Nigeria: Whereabouts of kidnapped Italians unsettle security agencies

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The whereabouts of the four Italians abducted by suspected pirates in the Niger Delta have unsettled security agencies including the Joint Task Force, codenamed Operation Pulo Shield.

Our correspondent gathered that security operatives were still trying to locate the expatriates 15 days after gunmen whisked them away.

The bandits had on December 23 attacked a vessel, MV Venunto along Pennington Rivers, Southern Ijaw Local Government Area, Bayelsa State, and abducted the victims.

The Chief Security Officer of Agip, an Italian oil company, identified as Luca Pescarmona, was said to have called the Director of the State Security Service in the state, expressing concern over the abduction of the workers.

He was said to have complained that the failure of the Nigerian security agencies to locate and free the kidnapped oil workers had become a source of worry to the Government of Italy.

He said Italian tabloids and other news media were awash with the report that the Italians were in captivity in Nigeria.

Also, a security source told our correspondent that the Italian media were unhappy that their citizens had become endangered species, especially with the rising incidence of kidnapping in Nigeria.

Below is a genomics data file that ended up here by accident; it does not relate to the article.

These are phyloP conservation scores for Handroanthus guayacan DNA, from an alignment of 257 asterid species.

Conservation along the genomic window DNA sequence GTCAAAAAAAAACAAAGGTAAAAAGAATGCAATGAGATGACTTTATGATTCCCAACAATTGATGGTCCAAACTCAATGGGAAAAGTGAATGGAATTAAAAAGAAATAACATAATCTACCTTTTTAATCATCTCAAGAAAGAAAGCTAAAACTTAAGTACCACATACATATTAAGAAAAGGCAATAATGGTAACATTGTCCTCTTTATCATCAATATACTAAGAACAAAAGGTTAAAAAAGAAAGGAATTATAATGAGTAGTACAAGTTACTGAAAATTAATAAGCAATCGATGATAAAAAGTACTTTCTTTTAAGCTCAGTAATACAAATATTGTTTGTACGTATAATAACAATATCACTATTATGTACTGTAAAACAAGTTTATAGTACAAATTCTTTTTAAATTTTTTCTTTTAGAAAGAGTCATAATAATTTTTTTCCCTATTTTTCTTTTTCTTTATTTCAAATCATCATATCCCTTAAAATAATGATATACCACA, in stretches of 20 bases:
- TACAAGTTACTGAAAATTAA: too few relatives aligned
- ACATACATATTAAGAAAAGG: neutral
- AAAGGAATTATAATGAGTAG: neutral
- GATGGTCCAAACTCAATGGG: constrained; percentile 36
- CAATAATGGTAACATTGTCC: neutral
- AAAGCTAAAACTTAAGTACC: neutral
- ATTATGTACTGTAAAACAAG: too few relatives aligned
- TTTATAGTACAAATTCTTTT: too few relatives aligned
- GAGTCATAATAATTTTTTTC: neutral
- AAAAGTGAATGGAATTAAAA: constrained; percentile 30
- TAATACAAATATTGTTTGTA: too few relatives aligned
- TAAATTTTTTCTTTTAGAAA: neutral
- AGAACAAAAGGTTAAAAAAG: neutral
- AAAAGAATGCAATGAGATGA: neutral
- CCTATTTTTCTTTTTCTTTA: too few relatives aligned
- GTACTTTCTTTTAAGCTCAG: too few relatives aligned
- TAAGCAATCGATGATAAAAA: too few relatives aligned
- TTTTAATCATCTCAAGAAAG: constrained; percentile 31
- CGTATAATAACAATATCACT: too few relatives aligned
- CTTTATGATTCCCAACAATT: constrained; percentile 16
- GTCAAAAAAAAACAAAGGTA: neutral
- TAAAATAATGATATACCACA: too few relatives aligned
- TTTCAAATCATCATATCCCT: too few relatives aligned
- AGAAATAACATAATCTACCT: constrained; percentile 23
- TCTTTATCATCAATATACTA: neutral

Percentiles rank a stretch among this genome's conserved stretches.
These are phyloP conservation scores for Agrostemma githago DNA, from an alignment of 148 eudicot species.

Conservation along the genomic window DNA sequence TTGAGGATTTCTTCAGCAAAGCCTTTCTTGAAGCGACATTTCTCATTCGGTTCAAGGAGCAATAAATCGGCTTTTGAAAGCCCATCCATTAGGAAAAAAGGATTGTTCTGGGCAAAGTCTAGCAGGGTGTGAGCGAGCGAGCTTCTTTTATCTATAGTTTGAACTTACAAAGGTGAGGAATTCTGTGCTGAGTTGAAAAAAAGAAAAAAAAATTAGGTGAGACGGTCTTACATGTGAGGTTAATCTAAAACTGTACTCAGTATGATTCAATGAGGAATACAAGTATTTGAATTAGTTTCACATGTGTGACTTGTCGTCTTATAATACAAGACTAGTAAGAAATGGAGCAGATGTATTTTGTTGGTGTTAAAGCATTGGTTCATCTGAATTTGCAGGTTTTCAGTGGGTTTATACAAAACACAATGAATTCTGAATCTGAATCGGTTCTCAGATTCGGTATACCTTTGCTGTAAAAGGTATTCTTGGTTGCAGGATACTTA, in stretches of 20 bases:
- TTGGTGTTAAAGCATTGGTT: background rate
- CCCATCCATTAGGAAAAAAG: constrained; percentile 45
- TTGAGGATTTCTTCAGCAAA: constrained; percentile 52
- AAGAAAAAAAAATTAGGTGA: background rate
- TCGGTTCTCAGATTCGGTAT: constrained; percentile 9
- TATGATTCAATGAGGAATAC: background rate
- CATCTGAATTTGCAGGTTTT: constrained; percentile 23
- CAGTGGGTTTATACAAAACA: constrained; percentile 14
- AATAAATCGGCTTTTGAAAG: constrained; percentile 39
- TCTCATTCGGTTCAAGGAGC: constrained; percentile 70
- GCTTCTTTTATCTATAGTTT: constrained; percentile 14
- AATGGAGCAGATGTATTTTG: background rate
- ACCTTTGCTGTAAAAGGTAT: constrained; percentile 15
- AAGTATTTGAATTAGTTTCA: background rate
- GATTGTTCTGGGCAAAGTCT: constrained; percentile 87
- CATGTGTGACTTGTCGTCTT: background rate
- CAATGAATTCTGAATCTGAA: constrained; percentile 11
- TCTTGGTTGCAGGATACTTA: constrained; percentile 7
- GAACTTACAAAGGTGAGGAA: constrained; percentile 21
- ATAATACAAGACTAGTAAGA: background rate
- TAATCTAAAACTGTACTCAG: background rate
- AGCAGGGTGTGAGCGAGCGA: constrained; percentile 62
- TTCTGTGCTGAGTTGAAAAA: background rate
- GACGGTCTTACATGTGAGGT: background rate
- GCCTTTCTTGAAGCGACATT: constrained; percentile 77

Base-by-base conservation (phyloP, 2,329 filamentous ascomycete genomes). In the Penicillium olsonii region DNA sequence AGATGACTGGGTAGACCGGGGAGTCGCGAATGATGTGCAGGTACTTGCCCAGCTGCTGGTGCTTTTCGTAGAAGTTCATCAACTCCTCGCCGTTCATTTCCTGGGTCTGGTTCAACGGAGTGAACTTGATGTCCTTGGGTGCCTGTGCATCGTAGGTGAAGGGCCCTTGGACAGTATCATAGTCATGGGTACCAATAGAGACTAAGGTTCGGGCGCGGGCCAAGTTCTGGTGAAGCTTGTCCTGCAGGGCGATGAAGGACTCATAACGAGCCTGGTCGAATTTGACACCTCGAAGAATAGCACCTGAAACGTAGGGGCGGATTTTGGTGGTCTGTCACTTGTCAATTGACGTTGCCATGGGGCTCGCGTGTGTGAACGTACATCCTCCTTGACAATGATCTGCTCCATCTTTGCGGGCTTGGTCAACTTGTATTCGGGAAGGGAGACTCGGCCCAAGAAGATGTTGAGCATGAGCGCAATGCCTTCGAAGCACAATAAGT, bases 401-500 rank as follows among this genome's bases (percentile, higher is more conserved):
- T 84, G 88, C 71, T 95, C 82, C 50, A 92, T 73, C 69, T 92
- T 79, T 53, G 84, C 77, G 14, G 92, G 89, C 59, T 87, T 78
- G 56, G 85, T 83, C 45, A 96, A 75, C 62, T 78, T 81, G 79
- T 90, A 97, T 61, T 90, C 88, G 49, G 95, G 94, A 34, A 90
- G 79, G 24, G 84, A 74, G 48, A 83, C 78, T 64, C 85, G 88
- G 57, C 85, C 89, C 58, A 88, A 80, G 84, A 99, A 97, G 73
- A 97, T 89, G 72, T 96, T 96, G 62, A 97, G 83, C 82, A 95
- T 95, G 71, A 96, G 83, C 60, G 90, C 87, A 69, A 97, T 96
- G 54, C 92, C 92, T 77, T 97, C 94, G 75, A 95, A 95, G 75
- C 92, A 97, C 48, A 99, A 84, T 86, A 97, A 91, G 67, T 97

The source, who pleaded anonymity, said other expatriates were surprised that Nigeria lacked the capacity to stem sea piracy.

He told our correspondent that the activities of pirates in Nigeria in 2012 were higher than Somalia.

He said, “Nigeria has gradually overtaken Somalia in pirate activities according to a new security report. Nigerian waters witnessed more pirate attacks in 2012 than Somalia.”

He, however, said security agencies were making efforts to free the Italians, adding that the victims were suspected to have been held by their assailants at a fishing camp in Frokpa in Southern Ijaw Local Government Area.

He said the victims were suspected to be held in two separate camps in the creeks of the council.

He added, “The operatives of the JTF are searching the creeks in the area to know whether they can locate the camps where the expatriates are detained. It is worrisome that camps still exist in the creeks of the Niger Delta despite the amnesty granted the ex-militants.

“But the oil companies are always afraid of allowing Nigerian security agencies to intervene in such matters. This is to avoid a repeat of what happened in Sokoto State where a rescue operation led to the killing of expatriates.”

When contacted, the Commissioner of Police in the state, Mr. Kingsley Omire, said the police had intensified efforts to free the victims.

He said, “We are working round the clock and by the grace of God we will secure their release very soon.”

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